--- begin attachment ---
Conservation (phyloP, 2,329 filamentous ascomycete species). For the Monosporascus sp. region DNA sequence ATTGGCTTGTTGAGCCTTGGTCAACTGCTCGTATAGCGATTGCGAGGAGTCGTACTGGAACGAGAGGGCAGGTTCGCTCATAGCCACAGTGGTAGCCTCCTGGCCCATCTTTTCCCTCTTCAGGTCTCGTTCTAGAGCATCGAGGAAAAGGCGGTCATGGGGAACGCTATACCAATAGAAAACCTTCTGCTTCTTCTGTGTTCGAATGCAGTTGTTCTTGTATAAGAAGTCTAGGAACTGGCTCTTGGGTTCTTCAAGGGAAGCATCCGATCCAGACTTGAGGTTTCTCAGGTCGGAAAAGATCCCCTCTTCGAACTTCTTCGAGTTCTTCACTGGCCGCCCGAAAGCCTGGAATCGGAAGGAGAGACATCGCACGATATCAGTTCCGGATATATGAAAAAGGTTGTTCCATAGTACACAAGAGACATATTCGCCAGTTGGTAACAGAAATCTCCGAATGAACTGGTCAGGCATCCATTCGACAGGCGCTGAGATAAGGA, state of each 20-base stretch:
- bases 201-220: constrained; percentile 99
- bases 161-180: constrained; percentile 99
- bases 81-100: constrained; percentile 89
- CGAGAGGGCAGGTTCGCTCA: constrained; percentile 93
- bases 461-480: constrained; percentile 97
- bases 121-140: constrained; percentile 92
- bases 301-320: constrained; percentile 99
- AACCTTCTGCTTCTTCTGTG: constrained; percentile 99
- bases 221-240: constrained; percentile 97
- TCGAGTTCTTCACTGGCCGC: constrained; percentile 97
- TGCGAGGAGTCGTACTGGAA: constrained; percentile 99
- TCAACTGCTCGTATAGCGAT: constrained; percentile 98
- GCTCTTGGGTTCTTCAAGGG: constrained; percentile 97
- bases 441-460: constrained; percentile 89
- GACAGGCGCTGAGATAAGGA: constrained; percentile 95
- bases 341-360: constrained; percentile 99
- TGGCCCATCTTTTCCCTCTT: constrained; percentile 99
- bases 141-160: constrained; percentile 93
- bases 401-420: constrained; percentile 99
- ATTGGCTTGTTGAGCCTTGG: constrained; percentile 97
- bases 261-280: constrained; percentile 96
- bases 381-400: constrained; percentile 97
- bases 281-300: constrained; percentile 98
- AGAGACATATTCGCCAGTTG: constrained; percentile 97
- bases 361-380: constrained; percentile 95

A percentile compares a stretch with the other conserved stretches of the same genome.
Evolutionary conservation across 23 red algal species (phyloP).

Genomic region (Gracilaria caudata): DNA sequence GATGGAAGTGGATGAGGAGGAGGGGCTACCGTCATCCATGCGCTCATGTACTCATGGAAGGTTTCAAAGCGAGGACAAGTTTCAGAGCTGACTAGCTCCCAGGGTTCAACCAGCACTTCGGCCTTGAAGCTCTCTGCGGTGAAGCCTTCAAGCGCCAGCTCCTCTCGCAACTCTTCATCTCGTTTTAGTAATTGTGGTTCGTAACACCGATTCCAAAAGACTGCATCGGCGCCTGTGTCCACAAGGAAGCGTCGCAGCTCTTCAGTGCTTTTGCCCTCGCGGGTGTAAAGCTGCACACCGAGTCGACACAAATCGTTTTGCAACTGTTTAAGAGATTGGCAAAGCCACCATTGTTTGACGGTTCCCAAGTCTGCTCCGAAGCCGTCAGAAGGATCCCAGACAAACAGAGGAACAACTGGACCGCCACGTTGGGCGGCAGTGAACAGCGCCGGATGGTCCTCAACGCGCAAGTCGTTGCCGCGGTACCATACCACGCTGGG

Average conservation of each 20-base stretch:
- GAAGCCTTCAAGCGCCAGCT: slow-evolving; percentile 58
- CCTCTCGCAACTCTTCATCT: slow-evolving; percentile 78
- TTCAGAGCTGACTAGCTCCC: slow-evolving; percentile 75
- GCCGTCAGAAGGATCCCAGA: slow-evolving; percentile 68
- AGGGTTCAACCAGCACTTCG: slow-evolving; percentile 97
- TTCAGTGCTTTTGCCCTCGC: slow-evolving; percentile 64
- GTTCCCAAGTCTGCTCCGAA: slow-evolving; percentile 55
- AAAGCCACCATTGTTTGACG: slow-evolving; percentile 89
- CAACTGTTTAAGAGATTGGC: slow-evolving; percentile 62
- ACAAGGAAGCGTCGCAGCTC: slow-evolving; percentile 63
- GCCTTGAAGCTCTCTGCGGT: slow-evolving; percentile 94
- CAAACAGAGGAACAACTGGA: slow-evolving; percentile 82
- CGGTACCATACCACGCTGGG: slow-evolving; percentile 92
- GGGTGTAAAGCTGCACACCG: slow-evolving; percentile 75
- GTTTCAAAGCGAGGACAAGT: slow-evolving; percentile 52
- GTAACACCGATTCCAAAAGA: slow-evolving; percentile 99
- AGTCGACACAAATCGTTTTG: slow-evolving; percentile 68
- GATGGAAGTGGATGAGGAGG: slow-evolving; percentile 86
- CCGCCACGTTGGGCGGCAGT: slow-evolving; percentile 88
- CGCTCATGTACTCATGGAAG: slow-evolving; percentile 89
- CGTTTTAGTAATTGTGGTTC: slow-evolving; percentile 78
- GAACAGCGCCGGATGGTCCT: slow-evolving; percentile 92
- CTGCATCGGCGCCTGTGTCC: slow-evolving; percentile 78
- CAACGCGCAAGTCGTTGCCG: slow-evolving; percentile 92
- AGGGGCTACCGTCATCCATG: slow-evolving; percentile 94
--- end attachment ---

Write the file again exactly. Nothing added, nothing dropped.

Conservation (phyloP, 2,329 filamentous ascomycete species). For the Monosporascus sp. region DNA sequence ATTGGCTTGTTGAGCCTTGGTCAACTGCTCGTATAGCGATTGCGAGGAGTCGTACTGGAACGAGAGGGCAGGTTCGCTCATAGCCACAGTGGTAGCCTCCTGGCCCATCTTTTCCCTCTTCAGGTCTCGTTCTAGAGCATCGAGGAAAAGGCGGTCATGGGGAACGCTATACCAATAGAAAACCTTCTGCTTCTTCTGTGTTCGAATGCAGTTGTTCTTGTATAAGAAGTCTAGGAACTGGCTCTTGGGTTCTTCAAGGGAAGCATCCGATCCAGACTTGAGGTTTCTCAGGTCGGAAAAGATCCCCTCTTCGAACTTCTTCGAGTTCTTCACTGGCCGCCCGAAAGCCTGGAATCGGAAGGAGAGACATCGCACGATATCAGTTCCGGATATATGAAAAAGGTTGTTCCATAGTACACAAGAGACATATTCGCCAGTTGGTAACAGAAATCTCCGAATGAACTGGTCAGGCATCCATTCGACAGGCGCTGAGATAAGGA, state of each 20-base stretch:
- bases 201-220: constrained; percentile 99
- bases 161-180: constrained; percentile 99
- bases 81-100: constrained; percentile 89
- CGAGAGGGCAGGTTCGCTCA: constrained; percentile 93
- bases 461-480: constrained; percentile 97
- bases 121-140: constrained; percentile 92
- bases 301-320: constrained; percentile 99
- AACCTTCTGCTTCTTCTGTG: constrained; percentile 99
- bases 221-240: constrained; percentile 97
- TCGAGTTCTTCACTGGCCGC: constrained; percentile 97
- TGCGAGGAGTCGTACTGGAA: constrained; percentile 99
- TCAACTGCTCGTATAGCGAT: constrained; percentile 98
- GCTCTTGGGTTCTTCAAGGG: constrained; percentile 97
- bases 441-460: constrained; percentile 89
- GACAGGCGCTGAGATAAGGA: constrained; percentile 95
- bases 341-360: constrained; percentile 99
- TGGCCCATCTTTTCCCTCTT: constrained; percentile 99
- bases 141-160: constrained; percentile 93
- bases 401-420: constrained; percentile 99
- ATTGGCTTGTTGAGCCTTGG: constrained; percentile 97
- bases 261-280: constrained; percentile 96
- bases 381-400: constrained; percentile 97
- bases 281-300: constrained; percentile 98
- AGAGACATATTCGCCAGTTG: constrained; percentile 97
- bases 361-380: constrained; percentile 95

A percentile compares a stretch with the other conserved stretches of the same genome.
Evolutionary conservation across 23 red algal species (phyloP).

Genomic region (Gracilaria caudata): DNA sequence GATGGAAGTGGATGAGGAGGAGGGGCTACCGTCATCCATGCGCTCATGTACTCATGGAAGGTTTCAAAGCGAGGACAAGTTTCAGAGCTGACTAGCTCCCAGGGTTCAACCAGCACTTCGGCCTTGAAGCTCTCTGCGGTGAAGCCTTCAAGCGCCAGCTCCTCTCGCAACTCTTCATCTCGTTTTAGTAATTGTGGTTCGTAACACCGATTCCAAAAGACTGCATCGGCGCCTGTGTCCACAAGGAAGCGTCGCAGCTCTTCAGTGCTTTTGCCCTCGCGGGTGTAAAGCTGCACACCGAGTCGACACAAATCGTTTTGCAACTGTTTAAGAGATTGGCAAAGCCACCATTGTTTGACGGTTCCCAAGTCTGCTCCGAAGCCGTCAGAAGGATCCCAGACAAACAGAGGAACAACTGGACCGCCACGTTGGGCGGCAGTGAACAGCGCCGGATGGTCCTCAACGCGCAAGTCGTTGCCGCGGTACCATACCACGCTGGG

Average conservation of each 20-base stretch:
- GAAGCCTTCAAGCGCCAGCT: slow-evolving; percentile 58
- CCTCTCGCAACTCTTCATCT: slow-evolving; percentile 78
- TTCAGAGCTGACTAGCTCCC: slow-evolving; percentile 75
- GCCGTCAGAAGGATCCCAGA: slow-evolving; percentile 68
- AGGGTTCAACCAGCACTTCG: slow-evolving; percentile 97
- TTCAGTGCTTTTGCCCTCGC: slow-evolving; percentile 64
- GTTCCCAAGTCTGCTCCGAA: slow-evolving; percentile 55
- AAAGCCACCATTGTTTGACG: slow-evolving; percentile 89
- CAACTGTTTAAGAGATTGGC: slow-evolving; percentile 62
- ACAAGGAAGCGTCGCAGCTC: slow-evolving; percentile 63
- GCCTTGAAGCTCTCTGCGGT: slow-evolving; percentile 94
- CAAACAGAGGAACAACTGGA: slow-evolving; percentile 82
- CGGTACCATACCACGCTGGG: slow-evolving; percentile 92
- GGGTGTAAAGCTGCACACCG: slow-evolving; percentile 75
- GTTTCAAAGCGAGGACAAGT: slow-evolving; percentile 52
- GTAACACCGATTCCAAAAGA: slow-evolving; percentile 99
- AGTCGACACAAATCGTTTTG: slow-evolving; percentile 68
- GATGGAAGTGGATGAGGAGG: slow-evolving; percentile 86
- CCGCCACGTTGGGCGGCAGT: slow-evolving; percentile 88
- CGCTCATGTACTCATGGAAG: slow-evolving; percentile 89
- CGTTTTAGTAATTGTGGTTC: slow-evolving; percentile 78
- GAACAGCGCCGGATGGTCCT: slow-evolving; percentile 92
- CTGCATCGGCGCCTGTGTCC: slow-evolving; percentile 78
- CAACGCGCAAGTCGTTGCCG: slow-evolving; percentile 92
- AGGGGCTACCGTCATCCATG: slow-evolving; percentile 94